Please DON'T just go the cross-training route. Think about training specificity. Running makes you a better runner. Try running first.

If you're body, after an attempt of 1-3 months at upping your milage, breaks down, simply cannot handle the higher milage, then, and only then should you consider other options.

Saying that every 800 meter doesn't need the same type of training is bull though. Saying they should all be trained the same way is bull. Saying they can simply attack the event from two separate 'sides' is a lie.
foomiler
RE: Mileage for college 800 meter runner 10/3/2009 3:31AM - in reply to West Coast Track and Field Reply | Return to Index | Report Post

West Coast Track and Field wrote:

I have just always assumed the hard work was within a 20-25 mile per week frame. I thought that what I did with those 20-25 miles was what counted. Just recently I came across the proposal that more mileage is essential for a successful 800 meter runner. I am assuming that with 50-60 miles per week that I cannot hammer all of my miles like I did with 20-25 miles. I am assuming that the miles above 25 have to be slow easy miles (otherwise it seems I would be very prone to injury and an early peak). Therefore I would be doing the same amount of work...just with less intensity since I will need to cover more miles. Hammering for 25 miles=hard work and medium intensity for 50-60= hard work.


You could try out adding more aerobic work using cross training, like the bicycle, elliptical, swimming, pool running, etc. Do these at first for 10-20 min per session at recovery intensity and see how you respond.

Runners like Nick Symmonds (2x 30 min swim per wk), Nicole Teter (road bike 2-4x per wk in AM), Andre Bucher of Switzerland (aquajogging, stationary bike), Alan Webb (swimming, stairmaster, pool running)and most athletes under Alberto Salazar make extensive and intensive use of
aerobic cross training to supplement mileage requirements, and they've been having positive responses to training and racing as a result.

But never neglect personal idiosyncracies. I agree to a certain extent with Coach D that some runners are better suited to lower mileage training PERIOD, be it with cross training or not. Some people just cannot handle more work, even if its not intense.

So I would recommend you try increasing your volume of aerobic training during your base phase using both more running and/or cross training carefully and see how you react overall before making a decision. Consult your coaches first, however, so they know what to look out for when you start making changes.
.........................
RE: Mileage for college 800 meter runner 10/3/2009 4:10AM - in reply to Coach D Reply | Return to Index | Report Post
Not a LOT of things like 5x600´s in Juantorena´s schedule, and when there is the pace is 1.25. He mostly did 1000´s and 200´s:

From http://www.athleticscoaching.ca/UserFiles/File/Sport%20Science/Theory%20&%20Methodology/Speed/Sprints/Juantorena%20Specific%20Training%20for%20the%20400%20-%20800m%20Runner.pdf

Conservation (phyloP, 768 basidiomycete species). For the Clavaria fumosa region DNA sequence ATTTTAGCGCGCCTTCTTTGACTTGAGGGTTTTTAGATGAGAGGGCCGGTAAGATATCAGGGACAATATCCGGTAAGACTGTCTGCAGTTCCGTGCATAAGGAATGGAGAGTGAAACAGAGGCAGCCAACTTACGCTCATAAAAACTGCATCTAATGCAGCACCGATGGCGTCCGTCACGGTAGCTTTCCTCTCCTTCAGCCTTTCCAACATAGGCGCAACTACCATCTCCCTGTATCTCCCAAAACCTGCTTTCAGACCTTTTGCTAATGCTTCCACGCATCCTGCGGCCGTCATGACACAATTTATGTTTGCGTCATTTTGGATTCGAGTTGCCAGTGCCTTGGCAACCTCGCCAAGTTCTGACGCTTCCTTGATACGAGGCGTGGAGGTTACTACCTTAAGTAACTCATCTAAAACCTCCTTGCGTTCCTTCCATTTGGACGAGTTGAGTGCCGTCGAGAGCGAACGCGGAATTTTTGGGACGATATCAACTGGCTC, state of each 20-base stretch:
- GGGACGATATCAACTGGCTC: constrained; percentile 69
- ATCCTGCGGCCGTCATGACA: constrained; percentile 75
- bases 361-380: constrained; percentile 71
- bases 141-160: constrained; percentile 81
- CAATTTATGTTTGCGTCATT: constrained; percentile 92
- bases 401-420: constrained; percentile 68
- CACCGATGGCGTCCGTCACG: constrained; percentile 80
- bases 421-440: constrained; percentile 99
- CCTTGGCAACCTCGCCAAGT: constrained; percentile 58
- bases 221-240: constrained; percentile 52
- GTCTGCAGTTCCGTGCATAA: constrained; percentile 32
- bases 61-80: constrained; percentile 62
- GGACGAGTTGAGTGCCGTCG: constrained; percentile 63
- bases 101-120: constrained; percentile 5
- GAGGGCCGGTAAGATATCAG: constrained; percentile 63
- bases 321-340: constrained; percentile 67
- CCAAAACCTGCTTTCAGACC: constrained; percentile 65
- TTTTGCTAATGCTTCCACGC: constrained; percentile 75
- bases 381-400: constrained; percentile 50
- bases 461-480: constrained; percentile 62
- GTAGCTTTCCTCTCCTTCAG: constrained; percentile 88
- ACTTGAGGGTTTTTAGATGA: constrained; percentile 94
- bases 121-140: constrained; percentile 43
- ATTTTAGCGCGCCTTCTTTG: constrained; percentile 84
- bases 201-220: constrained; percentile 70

This table shows that the extreme stretches of 1000m and 200m are stressed.
The latter meant –mostly due to their intensity - adequate incentives for endurance in speed and special endurance. The purpose of the 500m work was to achieve a better agreement between the distance and the special training
stretch, for which we increased from the 1,200m of 1974 (2 x 600) to 16.8 Km (28 x 600) by the end of the special meso (6 last weeks).

Example of general preparation training sessions, last macro of the Olympic Cycle - Montreal ‘76:

Monday 11/9/75
1. Warm up + gymnasium
2. Special cross (Fartlek with pre-programmed accelerations). Total: 13km.
Tuesday 11/10/75
1. Warm up. gymnasium. grass run game
2. Strength in apparatus. 15 tons.
3. Relative speed 3(5 x 200m). Medium speed 23.84 sec.
Wednesday 11/11/75 (Track)
1. Warm up. gymnasium
2. Progressive series, 3 x 100m.
3. Rhythm endurance 4 x 1000m. Medium speed 2:35.15
Thursday 11/12/75
1. Warm up, gymnasium on grass.
2. 2 km cross (3 series of 3 x 400m) + cross-2km.
Friday 11/13/75
1. Warm up, gymnasium on grass
2. Strength in apparatus, 15 tons
3. Relative speed 3(5 x 200m) mean speed - 23.63 sec.
Saturday 11/14/75 (Track)
1. Warm up, gymnasium
2. 3 x 100m progressive series
3. 1000m + 500m + 1000m + 500m.
 Mean speed 1000m = 2:41.35
 500m = 1:04.35

To this we added a power task (skipping) carried out with consecutive jumps uphill, on grass using the body weight only. This work made a total of 89km in 1976 and was very important for the technical performance of my runs and for
the stride length of 3 meters I was able to average after going beyond the 100m following the start off the blocks. This resulted in my compensating for the shortcoming I had at the start, which was always slow.
Another factor I believe contributed, to a large extent, to the shape I reached in Montreal was the 4 week stay for training purposes in Mexico’s intermediate altitude (2,400m above sea level) where the partial oxygen pressure decreased
by altitude mademy organic system develop compensating mechanisms to make up for the deficit during work and recovery. My hemoglobin and the metabolic capacity for oxygen consumption increased, as well as the possibilities of assimilation of the toxin produced by the 200m interval work of which I did the highest volumes in altitude.